At the end of 2016, the Austin Police Department reported 40 murders in the city throughout the year, the most in more than a decade.
Compared with 2015, the murder rate increased 66.7 percent, according to the December 2016 monthly report from APD Chief Brian Manley.
While the number of murders is higher than last year, it is still within the range of Austin’s typical murder rate, which APD Lieutenant Justin Newsom said is between 20 to 40 a year.
Newsom said these reports are unofficial and simply raw data that has not been clarified or filtered, indicating that the number may drop as the data is processed.
Taking this into account, the number is still on the high end, just barely higher than the 38 murders in 2010. The number of murders in Austin usually stays between 20 and 40, a notably low rate for a city of Austin’s size.
Newsom said while spikes happen, there is usually no specific reason behind the increase in murders.
Detective Ken Casaday, president of Austin Police Association, expects the murder rate to continue to increase and said the problem behind the uptick is two-pronged.
“We’re over 115 officers short right now and we’re way short on our detective staff,” Casaday said.
Casaday said the other prong of the problem is officers are not policing as aggressively as they have in the past.
“[Officers] are not going out and stopping suspicious subjects because that’s where officers end up getting in trouble with use-of-force-type issues,” Casaday said.
Casaday said this is not just an Austin issue, but a national trend both in being short-staffed and how officers are policing cities.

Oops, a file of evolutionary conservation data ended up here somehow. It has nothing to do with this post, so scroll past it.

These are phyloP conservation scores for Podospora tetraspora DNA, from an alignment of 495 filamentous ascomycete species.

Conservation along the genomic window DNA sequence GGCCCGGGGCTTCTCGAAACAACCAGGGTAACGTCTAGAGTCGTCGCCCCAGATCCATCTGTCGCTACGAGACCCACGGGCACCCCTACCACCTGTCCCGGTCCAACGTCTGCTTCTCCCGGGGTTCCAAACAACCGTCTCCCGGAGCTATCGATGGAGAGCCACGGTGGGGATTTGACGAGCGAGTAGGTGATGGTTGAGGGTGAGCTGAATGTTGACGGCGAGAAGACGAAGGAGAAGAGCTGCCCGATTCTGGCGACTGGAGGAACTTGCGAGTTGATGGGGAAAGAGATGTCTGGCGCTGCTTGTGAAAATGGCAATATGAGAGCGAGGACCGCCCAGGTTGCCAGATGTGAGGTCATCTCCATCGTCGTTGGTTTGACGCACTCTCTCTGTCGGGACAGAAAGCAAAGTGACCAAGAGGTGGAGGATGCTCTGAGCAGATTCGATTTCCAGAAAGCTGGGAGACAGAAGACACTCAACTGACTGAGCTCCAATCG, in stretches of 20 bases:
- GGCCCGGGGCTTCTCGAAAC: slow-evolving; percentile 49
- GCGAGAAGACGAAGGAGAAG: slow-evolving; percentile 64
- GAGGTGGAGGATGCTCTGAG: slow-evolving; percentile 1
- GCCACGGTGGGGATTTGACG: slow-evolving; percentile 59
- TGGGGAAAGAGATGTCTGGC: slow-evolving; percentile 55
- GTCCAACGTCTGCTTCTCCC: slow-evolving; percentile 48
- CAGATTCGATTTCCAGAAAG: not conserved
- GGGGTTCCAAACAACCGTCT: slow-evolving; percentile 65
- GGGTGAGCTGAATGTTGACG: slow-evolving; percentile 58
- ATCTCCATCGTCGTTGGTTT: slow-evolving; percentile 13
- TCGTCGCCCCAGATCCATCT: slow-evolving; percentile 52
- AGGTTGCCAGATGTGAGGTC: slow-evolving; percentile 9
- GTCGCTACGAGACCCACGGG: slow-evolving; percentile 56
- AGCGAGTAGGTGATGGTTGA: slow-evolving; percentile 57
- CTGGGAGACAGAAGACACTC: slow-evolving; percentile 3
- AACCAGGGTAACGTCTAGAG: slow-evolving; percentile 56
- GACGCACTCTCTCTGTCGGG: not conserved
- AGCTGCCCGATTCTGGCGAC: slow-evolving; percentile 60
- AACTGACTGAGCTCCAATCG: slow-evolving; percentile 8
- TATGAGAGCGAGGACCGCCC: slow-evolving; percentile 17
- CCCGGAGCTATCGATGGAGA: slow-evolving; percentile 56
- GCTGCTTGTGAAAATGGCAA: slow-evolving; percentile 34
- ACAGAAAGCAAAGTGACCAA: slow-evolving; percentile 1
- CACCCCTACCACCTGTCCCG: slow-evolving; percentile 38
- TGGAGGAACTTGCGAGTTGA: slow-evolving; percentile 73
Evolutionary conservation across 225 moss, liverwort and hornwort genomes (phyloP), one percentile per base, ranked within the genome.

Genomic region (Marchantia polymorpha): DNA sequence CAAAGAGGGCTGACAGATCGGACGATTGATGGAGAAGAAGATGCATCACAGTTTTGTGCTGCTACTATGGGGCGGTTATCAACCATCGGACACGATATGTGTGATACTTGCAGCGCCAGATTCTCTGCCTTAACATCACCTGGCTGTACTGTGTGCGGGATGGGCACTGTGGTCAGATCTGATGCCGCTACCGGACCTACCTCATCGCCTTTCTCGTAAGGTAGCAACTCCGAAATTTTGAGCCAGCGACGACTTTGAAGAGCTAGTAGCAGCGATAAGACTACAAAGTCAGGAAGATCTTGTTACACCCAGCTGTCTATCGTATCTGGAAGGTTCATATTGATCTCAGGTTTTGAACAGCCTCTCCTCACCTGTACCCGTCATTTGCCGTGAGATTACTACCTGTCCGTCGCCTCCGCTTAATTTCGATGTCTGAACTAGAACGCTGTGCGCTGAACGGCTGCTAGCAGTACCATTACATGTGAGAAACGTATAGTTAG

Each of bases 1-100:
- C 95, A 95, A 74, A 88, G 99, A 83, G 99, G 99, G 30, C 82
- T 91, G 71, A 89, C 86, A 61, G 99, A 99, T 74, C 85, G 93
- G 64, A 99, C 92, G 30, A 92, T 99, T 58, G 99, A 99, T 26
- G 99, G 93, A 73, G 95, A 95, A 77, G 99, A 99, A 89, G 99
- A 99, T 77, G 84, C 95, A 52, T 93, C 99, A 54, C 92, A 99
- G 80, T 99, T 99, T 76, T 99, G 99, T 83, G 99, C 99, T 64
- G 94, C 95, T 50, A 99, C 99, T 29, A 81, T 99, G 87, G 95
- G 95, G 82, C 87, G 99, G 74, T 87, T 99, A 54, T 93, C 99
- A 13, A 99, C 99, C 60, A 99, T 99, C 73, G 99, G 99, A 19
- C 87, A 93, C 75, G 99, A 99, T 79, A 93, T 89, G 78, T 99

“Crime has been trending downwards for many years and is at historically low levels,” said Michele Deitch, senior lecturer at the LBJ School of Public Affairs with more than 30 years working in criminal justice. “Every indication is that the trend will continue, however this year there were some cities that had a rise in violent crime rates. What’s not clear though is if this is a start of a new trend or just a blip.”
Violent crime as a whole in Austin is up 8 to 10 percent, and a solution could be allocating more money for officers’ salaries and overtime pay, Casaday said.
“You’ve got to have the officers on the street to deter crime,” Casaday said.
While the murder rate has stayed fairly consistent over the last ten years despite a nearly 30 percent population growth over that time, Casaday said the city growth could still be part of the problem.
“We’ve grown substantially, so that might have something to do with it,” Casaday said. “We just have more people. I think there’s a lot of factors that go into it, but the two big ones are the shortage of officers and the officers not being as aggressive as they used to be.”
At the end of the year, there will be a more complete analysis of murders, and that data will better represent trends in